The BBC Good Food logo
Seitan chicken served in a frying pan

Seitan

By
A star rating of 3.3 out of 5.8 ratingsRate
loading...
Magazine subscription – Try your first 5 issues for only £5
  • Preparation and cooking time
    • Prep:
    • Cook:
  • More effort
  • Serves 4-6

Make your own vegan protein with this tasty alternative to chicken. Use in stir fries or deep-fry in batter until crispy. Serve with your favourite sides

  • Freezable
  • Vegan
  • Vegetarian
Nutrition: Per serving (6)
NutrientUnit
kcal211
fat5g
saturates1g
carbs6g
sugars1g
fibre2g
protein35g
salt1.43g
Advertisement

Ingredients

  • 250g firm tofu
  • 150ml unsweetened soy milk
  • 2 tsp miso paste
  • 2 tsp Marmite
  • 1 tsp onion powder
  • 2 tsp garlic powder
  • 160g wheat gluten
  • 40g pea protein or vegan protein powder
  • 1½ litres vegetable stock

Method

  • STEP 1

    Blitz the tofu, soy milk, miso, Marmite, onion powder, garlic powder, 1 tsp salt and ½ tsp white pepper in a food processor until smooth.

  • STEP 2

    Tip into a bowl and add the wheat gluten and pea protein or protein powder. Mix to form a dough. Once the dough has come together, give it a really good knead, stretching and tearing for 10-15 mins. It will be ready once the dough feels springy.

  • STEP 3

    Pour the vegetable stock into a pan. Bring to a simmer. Flatten out the seitan to a thickness of 1cm and chop into chicken-breast-sized chunks. Simmer these in the stock for 20 mins, covered with a lid, then allow to cool in the stock. Ideally, do this the day before and leave to chill in the fridge. The seitan chunks can also be frozen if you wish. When you’re ready to use the seitan in a recipe, pat it dry with kitchen paper then chop or tear into smaller pieces before cooking, if you like.

What is seitan?

Seitan (or wheat gluten) is pure gluten, vegetarian protein, extracted from several types of wheat flour by a kneading and rinsing process, after which it is boiled for some time before use. Sometimes called wheat meat, it has been used for many centuries as a vegetarian substitute for meat and fish throughout China, Japan and some neighbouring countries.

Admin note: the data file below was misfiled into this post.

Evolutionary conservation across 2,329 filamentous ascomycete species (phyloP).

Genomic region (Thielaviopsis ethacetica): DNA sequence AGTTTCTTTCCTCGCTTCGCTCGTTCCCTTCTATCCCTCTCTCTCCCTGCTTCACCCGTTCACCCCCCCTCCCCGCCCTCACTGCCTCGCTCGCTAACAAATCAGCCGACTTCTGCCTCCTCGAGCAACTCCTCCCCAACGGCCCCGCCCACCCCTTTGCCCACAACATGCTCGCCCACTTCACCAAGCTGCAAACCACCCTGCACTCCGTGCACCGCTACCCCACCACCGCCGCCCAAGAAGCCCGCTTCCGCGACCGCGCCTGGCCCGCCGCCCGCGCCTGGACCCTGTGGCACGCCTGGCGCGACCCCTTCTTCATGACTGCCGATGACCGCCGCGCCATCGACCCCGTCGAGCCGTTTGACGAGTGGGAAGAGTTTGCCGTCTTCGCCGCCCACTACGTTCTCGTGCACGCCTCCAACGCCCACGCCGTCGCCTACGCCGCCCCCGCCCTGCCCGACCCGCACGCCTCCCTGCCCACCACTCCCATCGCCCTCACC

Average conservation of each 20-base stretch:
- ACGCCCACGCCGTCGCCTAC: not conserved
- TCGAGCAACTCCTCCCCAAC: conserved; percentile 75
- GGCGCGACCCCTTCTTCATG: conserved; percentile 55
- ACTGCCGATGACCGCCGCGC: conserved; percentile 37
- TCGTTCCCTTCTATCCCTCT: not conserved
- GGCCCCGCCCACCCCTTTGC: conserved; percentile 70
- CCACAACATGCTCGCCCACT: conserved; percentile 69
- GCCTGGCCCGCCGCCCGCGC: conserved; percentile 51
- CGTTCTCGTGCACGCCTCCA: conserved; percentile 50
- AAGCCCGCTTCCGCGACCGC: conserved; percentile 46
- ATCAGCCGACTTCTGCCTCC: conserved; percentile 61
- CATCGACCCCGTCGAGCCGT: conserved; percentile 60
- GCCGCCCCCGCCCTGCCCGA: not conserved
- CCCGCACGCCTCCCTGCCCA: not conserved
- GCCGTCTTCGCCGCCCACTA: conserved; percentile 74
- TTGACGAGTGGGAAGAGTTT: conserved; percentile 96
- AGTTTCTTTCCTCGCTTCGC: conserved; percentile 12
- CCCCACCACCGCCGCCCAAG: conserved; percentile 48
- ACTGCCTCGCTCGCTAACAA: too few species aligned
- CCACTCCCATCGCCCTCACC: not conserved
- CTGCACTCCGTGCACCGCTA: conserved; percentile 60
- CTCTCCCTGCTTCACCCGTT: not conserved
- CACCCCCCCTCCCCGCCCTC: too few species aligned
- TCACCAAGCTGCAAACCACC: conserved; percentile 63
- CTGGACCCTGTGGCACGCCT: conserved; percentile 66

Seitan is somewhat flavourless and different processes can make it everything from slightly chewy to lightly puffed. It comes in pieces, larger blocks and powder form. It has the useful quality of easily absorbing other flavours, particularly from robust sauces and stews. It is sometimes flavoured and might be found as an ingredient in many commercial vegetarian and vegan products.

Seitan is high in protein and some nutrients, but it is important to note that, because seitan is made from grain, it is not a full dietary substitute for the protein of meat, milk and milk products and eggs. It contains gluten so is not suitable for coeliacs or people suffering from gluten intolerance.

How is seitan made?

Wheat is made up of starches, bran and gluten, wheat gluten has a stretchy, elastic property; it’s what helps bread to rise and gives it its chewy texture.

There are two ways to make seitan:

  1. Start by mixing wheat flour with water to make a dough and then wash the dough in cold water to remove the starch, leaving behind the gluten. This can be kneaded and stretched to give it a stringy texture much like meat.
  2. Ground wheat gluten is mixed with other ingredients to add bulk (such as tofu or chickpea flour) and flavour (such as herbs and miso paste). This mixture is also kneaded to give it the right texture.

Both methods give seitan that needs to be pre-cooked by simmering. It can then be recooked in your recipe. 

Tips for making seitan from scratch

  • To give your seitan a bit more flavour try adding something like dried sage, dried onions, garlic powder, miso paste or soy sauce to the water, so when you combine it you’re left with an umami flavour.
  • When kneading you can put the mixture into a stand mixer with a paddle, it does a great job kneading for around 10 mins. Or you can knead it by hand but it will take a little long, a tip is to bash it with a rolling pin as it helps flatten it, making it easier to knead.
  • Wrapping the raw seitan in chunks into baking parchment and then foil allows it to steam in the water bath.
  • Always leave your seitan to rest, ideally overnight in the fridge, this will give it time to firm up and will be easier to slice and provide a more meat like texture.
  • Using a dough scraper will help clean your surface after kneading the seitan.
  • Remember that seitan expands once cooked so when wrapping it to be cooked leave a little space, or if steaming then leave some space between them in the steamer.

Can you freeze seitan?

Yes, you can freeze seitan. Simply chop it into portions, wrap tightly and freeze for up to 6 months. To thaw leave it to defrost in the fridge for 4 – 5 hours.

How to use seitan

Seitan can be used to replace chicken in many recipes - a good substitute for veggies and vegans. Add it to pasta dishes, curries, wraps or try one of these recipes:

Seitan and black bean stir-fry
Kentucky-fried seitan

Goes well with

Comments, questions and tips

Rate this recipe

What is your star rating out of 5?

Choose the type of message you'd like to post

Choose the type of message you'd like to post

Overall rating

A star rating of 3.3 out of 5.8 ratings
Advertisement
Advertisement
Advertisement

Sponsored content